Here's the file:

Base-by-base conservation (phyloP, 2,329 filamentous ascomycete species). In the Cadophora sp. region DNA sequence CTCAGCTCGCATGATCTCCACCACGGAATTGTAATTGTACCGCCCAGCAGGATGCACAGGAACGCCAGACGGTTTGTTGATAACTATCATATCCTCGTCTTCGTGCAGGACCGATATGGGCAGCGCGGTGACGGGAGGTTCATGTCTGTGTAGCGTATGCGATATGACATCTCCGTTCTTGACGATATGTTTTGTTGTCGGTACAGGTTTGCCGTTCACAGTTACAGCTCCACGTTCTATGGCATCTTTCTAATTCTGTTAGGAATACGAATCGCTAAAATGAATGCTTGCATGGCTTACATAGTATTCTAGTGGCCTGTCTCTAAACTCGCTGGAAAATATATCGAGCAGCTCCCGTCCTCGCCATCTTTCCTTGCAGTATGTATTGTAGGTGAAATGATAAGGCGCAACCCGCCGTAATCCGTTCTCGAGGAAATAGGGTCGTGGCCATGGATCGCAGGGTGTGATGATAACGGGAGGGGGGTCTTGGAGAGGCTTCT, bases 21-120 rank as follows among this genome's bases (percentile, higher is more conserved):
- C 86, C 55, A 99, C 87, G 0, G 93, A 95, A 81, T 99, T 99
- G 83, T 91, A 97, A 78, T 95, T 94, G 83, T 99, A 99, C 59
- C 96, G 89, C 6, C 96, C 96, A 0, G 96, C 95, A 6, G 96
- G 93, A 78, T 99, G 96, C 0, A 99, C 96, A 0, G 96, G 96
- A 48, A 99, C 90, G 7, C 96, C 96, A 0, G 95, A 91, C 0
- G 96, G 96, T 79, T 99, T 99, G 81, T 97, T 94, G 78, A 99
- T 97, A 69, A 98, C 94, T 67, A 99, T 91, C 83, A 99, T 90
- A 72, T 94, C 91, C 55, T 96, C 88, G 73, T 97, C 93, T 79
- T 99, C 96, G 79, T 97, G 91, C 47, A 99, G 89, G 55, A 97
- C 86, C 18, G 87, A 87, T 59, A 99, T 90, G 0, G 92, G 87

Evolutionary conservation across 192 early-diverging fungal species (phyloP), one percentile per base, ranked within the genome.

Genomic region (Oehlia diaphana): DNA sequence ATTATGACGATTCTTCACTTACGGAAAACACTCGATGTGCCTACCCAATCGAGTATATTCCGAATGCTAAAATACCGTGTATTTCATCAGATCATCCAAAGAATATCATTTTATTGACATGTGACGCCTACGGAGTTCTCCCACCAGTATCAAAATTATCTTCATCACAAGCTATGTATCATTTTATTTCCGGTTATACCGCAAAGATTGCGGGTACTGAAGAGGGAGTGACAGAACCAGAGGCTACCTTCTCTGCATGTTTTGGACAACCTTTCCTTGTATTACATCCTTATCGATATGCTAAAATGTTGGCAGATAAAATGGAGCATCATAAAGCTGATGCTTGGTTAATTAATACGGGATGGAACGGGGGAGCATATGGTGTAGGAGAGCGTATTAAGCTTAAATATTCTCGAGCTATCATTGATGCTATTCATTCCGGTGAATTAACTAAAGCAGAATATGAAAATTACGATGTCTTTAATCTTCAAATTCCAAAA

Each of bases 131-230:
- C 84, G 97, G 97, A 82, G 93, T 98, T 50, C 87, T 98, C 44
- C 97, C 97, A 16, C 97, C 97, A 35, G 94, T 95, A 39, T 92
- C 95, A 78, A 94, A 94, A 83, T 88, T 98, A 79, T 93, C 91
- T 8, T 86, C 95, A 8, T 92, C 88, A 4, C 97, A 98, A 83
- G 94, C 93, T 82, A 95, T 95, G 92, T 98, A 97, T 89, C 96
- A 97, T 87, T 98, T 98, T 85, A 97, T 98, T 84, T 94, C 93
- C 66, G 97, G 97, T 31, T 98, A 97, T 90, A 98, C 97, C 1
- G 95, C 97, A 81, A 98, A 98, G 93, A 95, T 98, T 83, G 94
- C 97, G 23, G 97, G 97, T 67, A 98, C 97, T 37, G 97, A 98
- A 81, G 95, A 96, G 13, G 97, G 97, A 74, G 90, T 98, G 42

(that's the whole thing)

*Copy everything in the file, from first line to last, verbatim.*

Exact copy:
Base-by-base conservation (phyloP, 2,329 filamentous ascomycete species). In the Cadophora sp. region DNA sequence CTCAGCTCGCATGATCTCCACCACGGAATTGTAATTGTACCGCCCAGCAGGATGCACAGGAACGCCAGACGGTTTGTTGATAACTATCATATCCTCGTCTTCGTGCAGGACCGATATGGGCAGCGCGGTGACGGGAGGTTCATGTCTGTGTAGCGTATGCGATATGACATCTCCGTTCTTGACGATATGTTTTGTTGTCGGTACAGGTTTGCCGTTCACAGTTACAGCTCCACGTTCTATGGCATCTTTCTAATTCTGTTAGGAATACGAATCGCTAAAATGAATGCTTGCATGGCTTACATAGTATTCTAGTGGCCTGTCTCTAAACTCGCTGGAAAATATATCGAGCAGCTCCCGTCCTCGCCATCTTTCCTTGCAGTATGTATTGTAGGTGAAATGATAAGGCGCAACCCGCCGTAATCCGTTCTCGAGGAAATAGGGTCGTGGCCATGGATCGCAGGGTGTGATGATAACGGGAGGGGGGTCTTGGAGAGGCTTCT, bases 21-120 rank as follows among this genome's bases (percentile, higher is more conserved):
- C 86, C 55, A 99, C 87, G 0, G 93, A 95, A 81, T 99, T 99
- G 83, T 91, A 97, A 78, T 95, T 94, G 83, T 99, A 99, C 59
- C 96, G 89, C 6, C 96, C 96, A 0, G 96, C 95, A 6, G 96
- G 93, A 78, T 99, G 96, C 0, A 99, C 96, A 0, G 96, G 96
- A 48, A 99, C 90, G 7, C 96, C 96, A 0, G 95, A 91, C 0
- G 96, G 96, T 79, T 99, T 99, G 81, T 97, T 94, G 78, A 99
- T 97, A 69, A 98, C 94, T 67, A 99, T 91, C 83, A 99, T 90
- A 72, T 94, C 91, C 55, T 96, C 88, G 73, T 97, C 93, T 79
- T 99, C 96, G 79, T 97, G 91, C 47, A 99, G 89, G 55, A 97
- C 86, C 18, G 87, A 87, T 59, A 99, T 90, G 0, G 92, G 87

Evolutionary conservation across 192 early-diverging fungal species (phyloP), one percentile per base, ranked within the genome.

Genomic region (Oehlia diaphana): DNA sequence ATTATGACGATTCTTCACTTACGGAAAACACTCGATGTGCCTACCCAATCGAGTATATTCCGAATGCTAAAATACCGTGTATTTCATCAGATCATCCAAAGAATATCATTTTATTGACATGTGACGCCTACGGAGTTCTCCCACCAGTATCAAAATTATCTTCATCACAAGCTATGTATCATTTTATTTCCGGTTATACCGCAAAGATTGCGGGTACTGAAGAGGGAGTGACAGAACCAGAGGCTACCTTCTCTGCATGTTTTGGACAACCTTTCCTTGTATTACATCCTTATCGATATGCTAAAATGTTGGCAGATAAAATGGAGCATCATAAAGCTGATGCTTGGTTAATTAATACGGGATGGAACGGGGGAGCATATGGTGTAGGAGAGCGTATTAAGCTTAAATATTCTCGAGCTATCATTGATGCTATTCATTCCGGTGAATTAACTAAAGCAGAATATGAAAATTACGATGTCTTTAATCTTCAAATTCCAAAA

Each of bases 131-230:
- C 84, G 97, G 97, A 82, G 93, T 98, T 50, C 87, T 98, C 44
- C 97, C 97, A 16, C 97, C 97, A 35, G 94, T 95, A 39, T 92
- C 95, A 78, A 94, A 94, A 83, T 88, T 98, A 79, T 93, C 91
- T 8, T 86, C 95, A 8, T 92, C 88, A 4, C 97, A 98, A 83
- G 94, C 93, T 82, A 95, T 95, G 92, T 98, A 97, T 89, C 96
- A 97, T 87, T 98, T 98, T 85, A 97, T 98, T 84, T 94, C 93
- C 66, G 97, G 97, T 31, T 98, A 97, T 90, A 98, C 97, C 1
- G 95, C 97, A 81, A 98, A 98, G 93, A 95, T 98, T 83, G 94
- C 97, G 23, G 97, G 97, T 67, A 98, C 97, T 37, G 97, A 98
- A 81, G 95, A 96, G 13, G 97, G 97, A 74, G 90, T 98, G 42